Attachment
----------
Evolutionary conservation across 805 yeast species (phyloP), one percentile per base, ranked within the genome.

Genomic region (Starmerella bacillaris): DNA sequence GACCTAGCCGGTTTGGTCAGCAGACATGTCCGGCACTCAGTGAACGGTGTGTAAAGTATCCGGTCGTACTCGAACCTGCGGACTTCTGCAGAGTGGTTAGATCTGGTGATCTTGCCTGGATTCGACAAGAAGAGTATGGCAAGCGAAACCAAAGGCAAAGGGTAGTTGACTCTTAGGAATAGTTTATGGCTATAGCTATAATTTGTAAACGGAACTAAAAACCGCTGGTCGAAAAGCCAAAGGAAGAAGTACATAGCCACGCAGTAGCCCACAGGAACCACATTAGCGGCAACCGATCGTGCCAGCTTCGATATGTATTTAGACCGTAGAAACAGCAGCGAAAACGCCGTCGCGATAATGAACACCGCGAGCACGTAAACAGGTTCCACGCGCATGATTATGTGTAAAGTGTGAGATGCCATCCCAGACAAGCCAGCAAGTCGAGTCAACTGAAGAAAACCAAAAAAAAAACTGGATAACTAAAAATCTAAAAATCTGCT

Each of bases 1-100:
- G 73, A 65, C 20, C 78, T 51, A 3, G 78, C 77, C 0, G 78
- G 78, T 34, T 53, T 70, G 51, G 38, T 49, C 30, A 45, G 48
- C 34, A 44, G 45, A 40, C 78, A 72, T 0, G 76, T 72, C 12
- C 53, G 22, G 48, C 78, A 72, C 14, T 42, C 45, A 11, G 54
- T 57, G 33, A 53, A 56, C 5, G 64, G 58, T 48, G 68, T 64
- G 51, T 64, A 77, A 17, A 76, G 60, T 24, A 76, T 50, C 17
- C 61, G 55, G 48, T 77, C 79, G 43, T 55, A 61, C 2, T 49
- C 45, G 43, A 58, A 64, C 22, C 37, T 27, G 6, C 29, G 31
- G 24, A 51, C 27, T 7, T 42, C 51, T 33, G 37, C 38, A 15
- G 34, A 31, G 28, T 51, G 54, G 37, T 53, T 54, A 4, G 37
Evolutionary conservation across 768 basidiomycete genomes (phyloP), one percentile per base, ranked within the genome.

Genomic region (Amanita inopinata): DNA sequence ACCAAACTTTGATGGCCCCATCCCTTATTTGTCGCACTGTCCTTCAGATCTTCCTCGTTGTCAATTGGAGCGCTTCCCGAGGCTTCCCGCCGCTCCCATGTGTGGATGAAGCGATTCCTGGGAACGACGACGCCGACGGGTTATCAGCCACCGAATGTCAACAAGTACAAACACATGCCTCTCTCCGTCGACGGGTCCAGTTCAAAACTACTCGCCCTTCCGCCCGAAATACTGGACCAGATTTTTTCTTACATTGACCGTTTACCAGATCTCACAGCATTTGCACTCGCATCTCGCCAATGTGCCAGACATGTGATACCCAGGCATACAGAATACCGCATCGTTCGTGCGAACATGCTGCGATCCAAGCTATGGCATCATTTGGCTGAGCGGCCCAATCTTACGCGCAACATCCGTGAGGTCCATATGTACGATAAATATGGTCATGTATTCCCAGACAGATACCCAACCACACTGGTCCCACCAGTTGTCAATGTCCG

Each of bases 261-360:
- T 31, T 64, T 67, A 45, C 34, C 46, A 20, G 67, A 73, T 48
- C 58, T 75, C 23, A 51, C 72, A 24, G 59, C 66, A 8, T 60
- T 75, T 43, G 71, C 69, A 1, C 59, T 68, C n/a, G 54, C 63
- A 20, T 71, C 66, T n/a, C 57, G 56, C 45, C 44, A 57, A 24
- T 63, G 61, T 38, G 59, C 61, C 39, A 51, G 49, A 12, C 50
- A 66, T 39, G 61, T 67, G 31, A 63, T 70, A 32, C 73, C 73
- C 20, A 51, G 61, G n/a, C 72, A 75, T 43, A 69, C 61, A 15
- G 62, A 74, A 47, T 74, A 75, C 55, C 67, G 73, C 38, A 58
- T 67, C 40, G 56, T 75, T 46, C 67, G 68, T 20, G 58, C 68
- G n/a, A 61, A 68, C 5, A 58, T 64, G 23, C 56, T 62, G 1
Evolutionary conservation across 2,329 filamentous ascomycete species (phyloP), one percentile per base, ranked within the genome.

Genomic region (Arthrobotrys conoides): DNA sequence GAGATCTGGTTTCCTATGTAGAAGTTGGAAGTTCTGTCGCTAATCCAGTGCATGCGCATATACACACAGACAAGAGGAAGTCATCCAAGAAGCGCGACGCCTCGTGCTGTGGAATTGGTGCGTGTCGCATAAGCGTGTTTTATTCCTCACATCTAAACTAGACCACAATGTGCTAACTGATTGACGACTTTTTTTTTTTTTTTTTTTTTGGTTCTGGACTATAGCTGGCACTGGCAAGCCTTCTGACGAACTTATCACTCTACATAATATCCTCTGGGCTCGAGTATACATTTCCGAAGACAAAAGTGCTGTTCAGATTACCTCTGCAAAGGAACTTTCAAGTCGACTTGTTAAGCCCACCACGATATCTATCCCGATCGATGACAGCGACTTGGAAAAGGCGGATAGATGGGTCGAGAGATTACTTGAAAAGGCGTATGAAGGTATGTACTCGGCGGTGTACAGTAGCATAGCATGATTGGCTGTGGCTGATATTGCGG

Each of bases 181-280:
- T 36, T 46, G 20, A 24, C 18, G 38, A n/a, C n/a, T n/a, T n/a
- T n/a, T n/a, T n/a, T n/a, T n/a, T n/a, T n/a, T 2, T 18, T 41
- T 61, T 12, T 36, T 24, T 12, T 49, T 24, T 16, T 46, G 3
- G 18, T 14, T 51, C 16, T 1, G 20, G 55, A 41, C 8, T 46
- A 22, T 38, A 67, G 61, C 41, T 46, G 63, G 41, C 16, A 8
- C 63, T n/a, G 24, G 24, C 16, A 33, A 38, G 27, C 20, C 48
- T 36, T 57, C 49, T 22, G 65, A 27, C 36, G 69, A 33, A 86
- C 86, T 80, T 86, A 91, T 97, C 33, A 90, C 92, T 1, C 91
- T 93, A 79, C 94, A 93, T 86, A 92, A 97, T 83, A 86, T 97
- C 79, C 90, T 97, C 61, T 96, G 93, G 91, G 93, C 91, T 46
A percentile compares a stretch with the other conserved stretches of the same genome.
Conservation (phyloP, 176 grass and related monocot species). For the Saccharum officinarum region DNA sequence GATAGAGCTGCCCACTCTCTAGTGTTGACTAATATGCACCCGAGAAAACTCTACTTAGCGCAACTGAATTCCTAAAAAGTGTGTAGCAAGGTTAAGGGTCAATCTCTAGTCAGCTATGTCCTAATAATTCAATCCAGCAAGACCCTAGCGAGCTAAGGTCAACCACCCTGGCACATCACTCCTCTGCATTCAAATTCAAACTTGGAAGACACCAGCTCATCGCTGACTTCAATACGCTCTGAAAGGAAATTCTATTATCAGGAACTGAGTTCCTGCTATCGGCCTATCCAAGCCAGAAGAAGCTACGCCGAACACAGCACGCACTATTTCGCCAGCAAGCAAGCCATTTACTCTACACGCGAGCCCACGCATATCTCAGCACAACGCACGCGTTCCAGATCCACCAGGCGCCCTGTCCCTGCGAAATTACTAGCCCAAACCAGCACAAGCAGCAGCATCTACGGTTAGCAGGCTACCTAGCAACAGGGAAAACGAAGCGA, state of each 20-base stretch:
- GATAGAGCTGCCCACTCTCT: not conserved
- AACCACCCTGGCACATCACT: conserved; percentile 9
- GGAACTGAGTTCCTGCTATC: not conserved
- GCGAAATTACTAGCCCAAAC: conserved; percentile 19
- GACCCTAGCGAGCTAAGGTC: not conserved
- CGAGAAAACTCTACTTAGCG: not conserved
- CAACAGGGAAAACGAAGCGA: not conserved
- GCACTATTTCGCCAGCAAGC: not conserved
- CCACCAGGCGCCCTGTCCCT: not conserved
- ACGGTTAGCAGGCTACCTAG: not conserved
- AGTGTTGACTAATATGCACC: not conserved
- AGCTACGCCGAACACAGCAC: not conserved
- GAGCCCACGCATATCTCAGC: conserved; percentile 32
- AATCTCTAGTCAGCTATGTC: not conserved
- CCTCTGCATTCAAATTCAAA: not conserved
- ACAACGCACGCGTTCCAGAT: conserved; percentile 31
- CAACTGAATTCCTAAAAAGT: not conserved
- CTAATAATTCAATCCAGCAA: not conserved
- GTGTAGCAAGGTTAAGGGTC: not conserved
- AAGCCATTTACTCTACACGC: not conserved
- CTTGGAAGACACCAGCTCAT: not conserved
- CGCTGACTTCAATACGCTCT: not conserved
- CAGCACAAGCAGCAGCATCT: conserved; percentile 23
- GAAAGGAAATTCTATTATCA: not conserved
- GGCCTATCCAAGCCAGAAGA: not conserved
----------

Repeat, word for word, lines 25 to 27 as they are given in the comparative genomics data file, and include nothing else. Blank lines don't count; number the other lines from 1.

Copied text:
- T 67, C 40, G 56, T 75, T 46, C 67, G 68, T 20, G 58, C 68
- G n/a, A 61, A 68, C 5, A 58, T 64, G 23, C 56, T 62, G 1
Evolutionary conservation across 2,329 filamentous ascomycete species (phyloP), one percentile per base, ranked within the genome.